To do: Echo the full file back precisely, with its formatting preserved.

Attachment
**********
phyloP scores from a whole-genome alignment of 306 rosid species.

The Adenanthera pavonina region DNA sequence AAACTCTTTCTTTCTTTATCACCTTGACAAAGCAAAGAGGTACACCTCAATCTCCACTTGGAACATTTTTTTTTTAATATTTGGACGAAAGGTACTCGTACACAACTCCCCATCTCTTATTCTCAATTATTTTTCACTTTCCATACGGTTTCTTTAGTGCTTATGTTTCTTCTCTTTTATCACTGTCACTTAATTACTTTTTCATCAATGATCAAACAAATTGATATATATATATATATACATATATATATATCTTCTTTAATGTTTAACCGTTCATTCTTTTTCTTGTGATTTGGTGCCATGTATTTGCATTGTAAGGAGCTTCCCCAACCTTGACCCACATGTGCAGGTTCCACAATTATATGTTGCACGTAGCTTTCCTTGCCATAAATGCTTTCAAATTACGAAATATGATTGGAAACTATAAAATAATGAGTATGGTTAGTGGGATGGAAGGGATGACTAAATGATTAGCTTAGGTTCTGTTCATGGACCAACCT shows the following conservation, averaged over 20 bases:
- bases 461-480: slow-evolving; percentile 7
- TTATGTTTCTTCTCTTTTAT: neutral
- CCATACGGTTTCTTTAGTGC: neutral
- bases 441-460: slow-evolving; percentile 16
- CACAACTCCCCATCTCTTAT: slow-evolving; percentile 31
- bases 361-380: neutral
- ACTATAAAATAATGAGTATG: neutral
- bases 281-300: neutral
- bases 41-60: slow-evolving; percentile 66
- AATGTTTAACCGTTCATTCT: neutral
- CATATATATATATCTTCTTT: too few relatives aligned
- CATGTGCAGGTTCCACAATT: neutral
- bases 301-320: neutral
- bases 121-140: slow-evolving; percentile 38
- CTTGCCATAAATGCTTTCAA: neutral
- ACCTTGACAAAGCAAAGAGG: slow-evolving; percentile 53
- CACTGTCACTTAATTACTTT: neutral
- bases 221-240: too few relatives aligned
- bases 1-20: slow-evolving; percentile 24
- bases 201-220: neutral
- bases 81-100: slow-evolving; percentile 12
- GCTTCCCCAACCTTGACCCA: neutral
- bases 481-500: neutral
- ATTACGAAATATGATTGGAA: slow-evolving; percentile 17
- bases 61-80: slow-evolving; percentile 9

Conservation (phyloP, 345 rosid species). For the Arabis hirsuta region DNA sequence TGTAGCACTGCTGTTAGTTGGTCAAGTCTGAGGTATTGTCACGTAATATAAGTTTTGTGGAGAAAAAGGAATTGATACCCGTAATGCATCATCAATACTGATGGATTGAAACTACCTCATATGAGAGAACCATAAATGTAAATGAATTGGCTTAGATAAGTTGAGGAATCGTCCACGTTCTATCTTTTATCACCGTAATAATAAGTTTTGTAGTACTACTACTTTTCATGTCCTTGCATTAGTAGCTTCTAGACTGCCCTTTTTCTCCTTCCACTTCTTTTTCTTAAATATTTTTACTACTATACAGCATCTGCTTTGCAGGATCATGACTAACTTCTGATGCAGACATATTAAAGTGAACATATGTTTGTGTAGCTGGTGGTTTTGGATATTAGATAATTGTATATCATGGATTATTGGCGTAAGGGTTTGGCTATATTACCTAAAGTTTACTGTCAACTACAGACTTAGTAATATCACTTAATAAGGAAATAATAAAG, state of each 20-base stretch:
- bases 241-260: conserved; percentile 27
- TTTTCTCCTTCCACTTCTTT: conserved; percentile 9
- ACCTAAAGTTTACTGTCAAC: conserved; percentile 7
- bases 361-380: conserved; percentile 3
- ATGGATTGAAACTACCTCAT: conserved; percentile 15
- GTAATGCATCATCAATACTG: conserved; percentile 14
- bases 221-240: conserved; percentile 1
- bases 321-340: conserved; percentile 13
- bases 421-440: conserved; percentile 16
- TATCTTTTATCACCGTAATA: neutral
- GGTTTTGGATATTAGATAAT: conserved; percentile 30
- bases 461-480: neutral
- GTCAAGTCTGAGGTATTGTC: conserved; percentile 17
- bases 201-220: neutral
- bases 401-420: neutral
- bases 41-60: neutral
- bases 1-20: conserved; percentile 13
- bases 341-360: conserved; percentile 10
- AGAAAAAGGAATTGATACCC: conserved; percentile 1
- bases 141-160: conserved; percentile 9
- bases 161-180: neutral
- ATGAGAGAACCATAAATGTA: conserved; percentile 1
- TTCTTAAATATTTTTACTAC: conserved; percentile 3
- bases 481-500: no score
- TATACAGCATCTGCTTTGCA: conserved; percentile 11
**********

phyloP scores from a whole-genome alignment of 306 rosid species.

The Adenanthera pavonina region DNA sequence AAACTCTTTCTTTCTTTATCACCTTGACAAAGCAAAGAGGTACACCTCAATCTCCACTTGGAACATTTTTTTTTTAATATTTGGACGAAAGGTACTCGTACACAACTCCCCATCTCTTATTCTCAATTATTTTTCACTTTCCATACGGTTTCTTTAGTGCTTATGTTTCTTCTCTTTTATCACTGTCACTTAATTACTTTTTCATCAATGATCAAACAAATTGATATATATATATATATACATATATATATATCTTCTTTAATGTTTAACCGTTCATTCTTTTTCTTGTGATTTGGTGCCATGTATTTGCATTGTAAGGAGCTTCCCCAACCTTGACCCACATGTGCAGGTTCCACAATTATATGTTGCACGTAGCTTTCCTTGCCATAAATGCTTTCAAATTACGAAATATGATTGGAAACTATAAAATAATGAGTATGGTTAGTGGGATGGAAGGGATGACTAAATGATTAGCTTAGGTTCTGTTCATGGACCAACCT shows the following conservation, averaged over 20 bases:
- bases 461-480: slow-evolving; percentile 7
- TTATGTTTCTTCTCTTTTAT: neutral
- CCATACGGTTTCTTTAGTGC: neutral
- bases 441-460: slow-evolving; percentile 16
- CACAACTCCCCATCTCTTAT: slow-evolving; percentile 31
- bases 361-380: neutral
- ACTATAAAATAATGAGTATG: neutral
- bases 281-300: neutral
- bases 41-60: slow-evolving; percentile 66
- AATGTTTAACCGTTCATTCT: neutral
- CATATATATATATCTTCTTT: too few relatives aligned
- CATGTGCAGGTTCCACAATT: neutral
- bases 301-320: neutral
- bases 121-140: slow-evolving; percentile 38
- CTTGCCATAAATGCTTTCAA: neutral
- ACCTTGACAAAGCAAAGAGG: slow-evolving; percentile 53
- CACTGTCACTTAATTACTTT: neutral
- bases 221-240: too few relatives aligned
- bases 1-20: slow-evolving; percentile 24
- bases 201-220: neutral
- bases 81-100: slow-evolving; percentile 12
- GCTTCCCCAACCTTGACCCA: neutral
- bases 481-500: neutral
- ATTACGAAATATGATTGGAA: slow-evolving; percentile 17
- bases 61-80: slow-evolving; percentile 9

Conservation (phyloP, 345 rosid species). For the Arabis hirsuta region DNA sequence TGTAGCACTGCTGTTAGTTGGTCAAGTCTGAGGTATTGTCACGTAATATAAGTTTTGTGGAGAAAAAGGAATTGATACCCGTAATGCATCATCAATACTGATGGATTGAAACTACCTCATATGAGAGAACCATAAATGTAAATGAATTGGCTTAGATAAGTTGAGGAATCGTCCACGTTCTATCTTTTATCACCGTAATAATAAGTTTTGTAGTACTACTACTTTTCATGTCCTTGCATTAGTAGCTTCTAGACTGCCCTTTTTCTCCTTCCACTTCTTTTTCTTAAATATTTTTACTACTATACAGCATCTGCTTTGCAGGATCATGACTAACTTCTGATGCAGACATATTAAAGTGAACATATGTTTGTGTAGCTGGTGGTTTTGGATATTAGATAATTGTATATCATGGATTATTGGCGTAAGGGTTTGGCTATATTACCTAAAGTTTACTGTCAACTACAGACTTAGTAATATCACTTAATAAGGAAATAATAAAG, state of each 20-base stretch:
- bases 241-260: conserved; percentile 27
- TTTTCTCCTTCCACTTCTTT: conserved; percentile 9
- ACCTAAAGTTTACTGTCAAC: conserved; percentile 7
- bases 361-380: conserved; percentile 3
- ATGGATTGAAACTACCTCAT: conserved; percentile 15
- GTAATGCATCATCAATACTG: conserved; percentile 14
- bases 221-240: conserved; percentile 1
- bases 321-340: conserved; percentile 13
- bases 421-440: conserved; percentile 16
- TATCTTTTATCACCGTAATA: neutral
- GGTTTTGGATATTAGATAAT: conserved; percentile 30
- bases 461-480: neutral
- GTCAAGTCTGAGGTATTGTC: conserved; percentile 17
- bases 201-220: neutral
- bases 401-420: neutral
- bases 41-60: neutral
- bases 1-20: conserved; percentile 13
- bases 341-360: conserved; percentile 10
- AGAAAAAGGAATTGATACCC: conserved; percentile 1
- bases 141-160: conserved; percentile 9
- bases 161-180: neutral
- ATGAGAGAACCATAAATGTA: conserved; percentile 1
- TTCTTAAATATTTTTACTAC: conserved; percentile 3
- bases 481-500: no score
- TATACAGCATCTGCTTTGCA: conserved; percentile 11